Average Salary: $49,090
19. Aviation Maintenance Technician/Mechanic
An aviation maintenance technician is better known just as an aircraft mechanic. Aircraft mechanics are responsible for the maintenance and repair of aircraft such as commercial airplanes, helicopters, private jets, and cargo planes. You would be responsible for measuring the wear on certain components of the aircraft to see if it needed to be replaced or project when it would need to be replaced. You would be responsible for diagnosing problems based on what the aircraft was doing or not doing, and then you’d be responsible for making the necessary repairs based on the diagnosis. You would also be responsible for understanding the electrical components of an airplane. There are jobs for people skilled in this trade at repair shops or services, and at airports. Some of the skills required include strong problem-solving skills, and the ability to read and interpret blueprints, technical manuals, and other resources. As an aircraft mechanic, you would also have to keep your tools and equipment in working order and stay up to date on industry standards. The growth rate for this job right now is just 1%.
Average Salary: $48,536
20. Licensed Practical Nurse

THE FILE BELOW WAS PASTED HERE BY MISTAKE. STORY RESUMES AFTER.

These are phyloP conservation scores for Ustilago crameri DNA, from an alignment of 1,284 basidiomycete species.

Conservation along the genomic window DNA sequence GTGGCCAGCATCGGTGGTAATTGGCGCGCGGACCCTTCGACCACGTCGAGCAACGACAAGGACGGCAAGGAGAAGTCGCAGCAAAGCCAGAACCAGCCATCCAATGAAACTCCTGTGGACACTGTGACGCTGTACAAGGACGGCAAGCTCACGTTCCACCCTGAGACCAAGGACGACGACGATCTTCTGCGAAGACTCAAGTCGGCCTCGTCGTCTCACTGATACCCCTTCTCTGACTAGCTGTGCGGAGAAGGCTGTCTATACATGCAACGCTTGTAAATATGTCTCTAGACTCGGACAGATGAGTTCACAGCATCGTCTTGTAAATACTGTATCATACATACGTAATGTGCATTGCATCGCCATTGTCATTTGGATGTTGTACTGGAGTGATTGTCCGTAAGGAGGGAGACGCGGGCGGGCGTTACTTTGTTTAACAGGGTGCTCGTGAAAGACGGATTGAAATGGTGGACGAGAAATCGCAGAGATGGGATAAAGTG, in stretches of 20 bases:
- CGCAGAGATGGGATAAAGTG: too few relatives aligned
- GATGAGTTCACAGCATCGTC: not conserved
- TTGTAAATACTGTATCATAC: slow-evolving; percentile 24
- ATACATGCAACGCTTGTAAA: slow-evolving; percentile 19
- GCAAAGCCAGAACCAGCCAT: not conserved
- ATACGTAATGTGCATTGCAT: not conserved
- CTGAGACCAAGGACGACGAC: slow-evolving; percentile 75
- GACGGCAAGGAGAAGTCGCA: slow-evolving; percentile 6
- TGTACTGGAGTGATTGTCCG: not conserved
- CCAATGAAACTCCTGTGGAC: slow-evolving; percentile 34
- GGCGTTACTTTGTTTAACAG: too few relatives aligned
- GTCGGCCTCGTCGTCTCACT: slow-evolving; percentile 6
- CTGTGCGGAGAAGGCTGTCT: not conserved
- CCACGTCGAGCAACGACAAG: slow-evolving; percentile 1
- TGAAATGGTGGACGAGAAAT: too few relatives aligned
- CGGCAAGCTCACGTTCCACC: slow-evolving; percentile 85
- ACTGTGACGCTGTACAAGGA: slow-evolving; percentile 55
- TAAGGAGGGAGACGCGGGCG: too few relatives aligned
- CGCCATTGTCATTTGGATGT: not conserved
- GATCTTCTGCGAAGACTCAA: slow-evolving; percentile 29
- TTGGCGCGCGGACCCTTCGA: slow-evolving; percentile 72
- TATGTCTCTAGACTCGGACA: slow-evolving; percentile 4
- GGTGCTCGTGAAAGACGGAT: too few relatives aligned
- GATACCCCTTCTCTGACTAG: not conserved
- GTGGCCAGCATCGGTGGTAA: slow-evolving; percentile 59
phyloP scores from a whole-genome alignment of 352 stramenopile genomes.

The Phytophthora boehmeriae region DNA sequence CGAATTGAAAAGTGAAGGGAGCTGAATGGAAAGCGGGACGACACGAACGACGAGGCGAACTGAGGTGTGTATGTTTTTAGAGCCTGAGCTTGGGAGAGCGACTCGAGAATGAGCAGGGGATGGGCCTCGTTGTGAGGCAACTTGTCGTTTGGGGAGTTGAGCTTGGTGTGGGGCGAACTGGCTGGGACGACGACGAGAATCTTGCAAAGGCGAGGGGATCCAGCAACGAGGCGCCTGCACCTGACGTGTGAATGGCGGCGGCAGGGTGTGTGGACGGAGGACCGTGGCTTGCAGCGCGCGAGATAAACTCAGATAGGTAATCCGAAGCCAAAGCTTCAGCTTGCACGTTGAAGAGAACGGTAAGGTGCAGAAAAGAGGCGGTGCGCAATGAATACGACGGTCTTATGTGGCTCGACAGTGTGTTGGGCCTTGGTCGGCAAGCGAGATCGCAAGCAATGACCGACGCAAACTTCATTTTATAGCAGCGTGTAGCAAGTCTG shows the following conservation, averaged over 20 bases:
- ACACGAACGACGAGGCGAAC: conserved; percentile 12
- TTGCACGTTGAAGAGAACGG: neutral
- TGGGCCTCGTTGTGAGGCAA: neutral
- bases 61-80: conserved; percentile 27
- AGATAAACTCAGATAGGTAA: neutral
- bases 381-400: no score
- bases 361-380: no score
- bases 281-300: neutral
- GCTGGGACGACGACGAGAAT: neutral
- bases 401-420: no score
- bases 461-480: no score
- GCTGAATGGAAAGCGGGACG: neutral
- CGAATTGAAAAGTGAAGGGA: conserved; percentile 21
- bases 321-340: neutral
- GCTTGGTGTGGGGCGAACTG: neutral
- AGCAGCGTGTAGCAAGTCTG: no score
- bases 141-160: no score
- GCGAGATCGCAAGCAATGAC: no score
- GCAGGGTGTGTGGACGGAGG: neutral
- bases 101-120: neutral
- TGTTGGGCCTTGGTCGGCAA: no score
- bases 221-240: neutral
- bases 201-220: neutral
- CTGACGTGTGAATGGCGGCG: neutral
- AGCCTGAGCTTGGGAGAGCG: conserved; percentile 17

Licensed practical nurses are better known as LPNs, and they are growing at a rate of 16%. Many students dream of working in the medical field but either don’t want to or have limitations when it comes to the extensive schooling that is traditionally associated with a medical career. There are many job opportunities associated with being an LPN. You could be a school nurse, work in a hospital or doctor’s office, or even for a company providing basic care and consultation to your fellow employees. There is also a freelancing opportunity in this job, as many LPN’s are hired as caretakers for family members that require extra or more experienced care. If you worked in home health, you could be tasked with helping your patient get dressed, eat, and move around. You could be responsible for creating a light exercise program or wound care. In a more traditional setting like a hospital, you would work alongside RNs and doctors to plan and manage patient care, administer medication, and keeping track of charts.